Speaking the truth while on the cross Print
Sunday scripture column

Kevin Perrotta

Sunday, Nov.24, 2019

The Solemnity of our Lord Jesus Christ
King of the Universe

2 Sm 5:1-3
Psalm: 122:1-5
Col 1:12-20
Lk 23:35-43

"One of the criminals hanging there reviled Jesus" (Lk 23:39).

On an outcropping of limestone just outside a gate of Jerusalem, two men who had committed crimes and one who had not were "hanging." They were hanging in crucifixion, suspended from nails driven through their wrists and ankles.

This was a fiendish method of execution. Once nailed up, the victims tortured themselves to death by pulling and pushing on the nails in the struggle to breathe.

It is hard to imagine how a crucified man could manage to speak at all. Yet one of the three was driven to such a frenzy by his pain that he screamed at a fellow victim: "Are you not the Christ? Save yourself and us."

Jesus of Nazareth, hanging beneath a sign board that proclaimed him with cruel sarcasm to be "the King of the Jews," drew all the man's bitterness at a world of failed promises.

In response, the third man spoke up, not in anger but in sorrow. In a brotherly tone, he rebuked the first man: "Have you no fear of God?" He reminded him of the crimes they had committed that led to their condemnation.

And he defended Jesus. "This man has done nothing criminal."

Did he already know something about Jesus? At least, he had heard Jesus praying as he gasped for breath.

It is not surprising to find rage or confession of guilt from men in their death agony. But the third man's next words are astonishing. "Jesus, remember me when you come into your kingdom."

Looking at Jesus, the man saw no earthly king. On that, both criminals were in agreement -- as was everyone who saw Jesus on the cross.

Not that he had ever pretended to be an earthly king, but if anyone had ever hoped he would be, their hope was now being brutally extinguished.

No, the third man saw that Jesus was a much greater king than that -- a king about to conquer death and open up a realm, a "kingdom," of everlasting life.

The man had no doubt that Jesus, who was dying the same miserable death as his own just a few feet away, was nevertheless Lord in a way that exceeds any earthly rule.

A great gift of God enabled him -- and enables us -- to grasp that reality.

Prayer: Jesus, remember me when you come into your kingdom.

Kevin Perrotta is the editor and an author of the Six Weeks with the Bible series (Loyola Press), teaches part-time at Siena Heights University, and leads Holy Land pilgrimages. He lives in Ann Arbor, Mich.

Pope's November Prayer Intention Print
In 2019, the Pope will present one prepared prayer intention per month, rather than two.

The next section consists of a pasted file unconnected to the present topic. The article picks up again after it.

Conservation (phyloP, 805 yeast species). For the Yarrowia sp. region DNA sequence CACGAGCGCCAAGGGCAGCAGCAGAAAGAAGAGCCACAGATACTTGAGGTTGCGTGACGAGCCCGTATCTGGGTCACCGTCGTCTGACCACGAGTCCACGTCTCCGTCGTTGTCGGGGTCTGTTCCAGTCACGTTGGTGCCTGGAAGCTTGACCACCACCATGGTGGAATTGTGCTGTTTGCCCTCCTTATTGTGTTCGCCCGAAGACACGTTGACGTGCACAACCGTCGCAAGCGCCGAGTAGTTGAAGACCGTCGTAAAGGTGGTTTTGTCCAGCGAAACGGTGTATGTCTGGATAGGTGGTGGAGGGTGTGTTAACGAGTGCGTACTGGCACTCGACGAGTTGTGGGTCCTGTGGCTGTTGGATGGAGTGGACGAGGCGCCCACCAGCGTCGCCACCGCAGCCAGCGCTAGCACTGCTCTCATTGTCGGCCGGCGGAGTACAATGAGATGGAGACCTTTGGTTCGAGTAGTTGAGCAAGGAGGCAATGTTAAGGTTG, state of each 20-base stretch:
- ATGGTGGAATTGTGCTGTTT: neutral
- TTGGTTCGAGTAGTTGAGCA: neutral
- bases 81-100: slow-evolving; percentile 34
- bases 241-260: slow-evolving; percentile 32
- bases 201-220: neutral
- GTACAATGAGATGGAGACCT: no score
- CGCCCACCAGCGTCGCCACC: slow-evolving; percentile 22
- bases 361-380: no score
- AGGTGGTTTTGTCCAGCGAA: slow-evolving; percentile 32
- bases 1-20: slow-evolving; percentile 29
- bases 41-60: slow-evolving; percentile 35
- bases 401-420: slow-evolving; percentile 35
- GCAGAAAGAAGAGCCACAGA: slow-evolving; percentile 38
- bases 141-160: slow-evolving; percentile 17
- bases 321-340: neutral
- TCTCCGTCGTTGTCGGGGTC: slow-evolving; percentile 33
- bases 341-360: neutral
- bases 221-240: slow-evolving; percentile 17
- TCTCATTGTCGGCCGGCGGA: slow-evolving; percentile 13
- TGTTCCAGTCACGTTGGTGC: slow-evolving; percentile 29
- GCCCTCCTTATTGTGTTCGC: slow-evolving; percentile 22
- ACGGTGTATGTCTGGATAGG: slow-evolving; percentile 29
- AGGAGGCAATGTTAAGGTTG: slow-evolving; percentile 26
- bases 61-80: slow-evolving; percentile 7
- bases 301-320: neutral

Pope's November Prayer Intention
Dialogue and Reconciliation in the Near East
That a spirit of dialogue, encounter, and reconciliation emerge in the Near East, where diverse religious communities share their lives together.


Daily Scripture Readings Print
Sunday, Sep. 01, 2013 -- 10:21 AM
Click here to view or subscribe to the daily
Scripture readings from the United States Conference of Catholic Bishops website.
Holy Days of Obligation Print

The following are Holy Days of Obligation for 2019.

Holy Days of Obligation Description
Tuesday, Jan. 1
Solemnity of Mary the Mother of God
Thursday, May 30
Ascension Thursday
Thursday, Aug. 15
Solemnity of the Assumption
Friday, Nov. 1
All Saints Day
Monday, Dec. 9
Solemnity of the Immaculate Conception
Wednesday, Dec. 25
Solemnity of the Nativity of the Lord (Christmas)
Prayer to St. Raphael Print

photo of Pilgrim Icon of St. Raphael

Glorious Archangel St. Raphael, great prince of the heavenly court, you are illustrious for your gifts of wisdom and grace. You are a guide of those who journey by land or sea or air, consoler of the afflicted, and refuge of sinners.

We beg you, assist us in all our needs and in all the sufferings of this life, as once you helped the young Tobias on his travels. Because you are the "medicine of God" we humbly pray you to heal the many infirmities of our souls and the ills that afflict our bodies.

We especially ask your guidance of our diocese as we journey toward the rebuilding of a cathedral bearing your name, and the great grace of purity to prepare us to be temples of the Holy Spirit. As our intercessor, beg the Blessed Trinity to prosper the work of our hands and, above all, to bring us, face-to-face, into their Holy presence.


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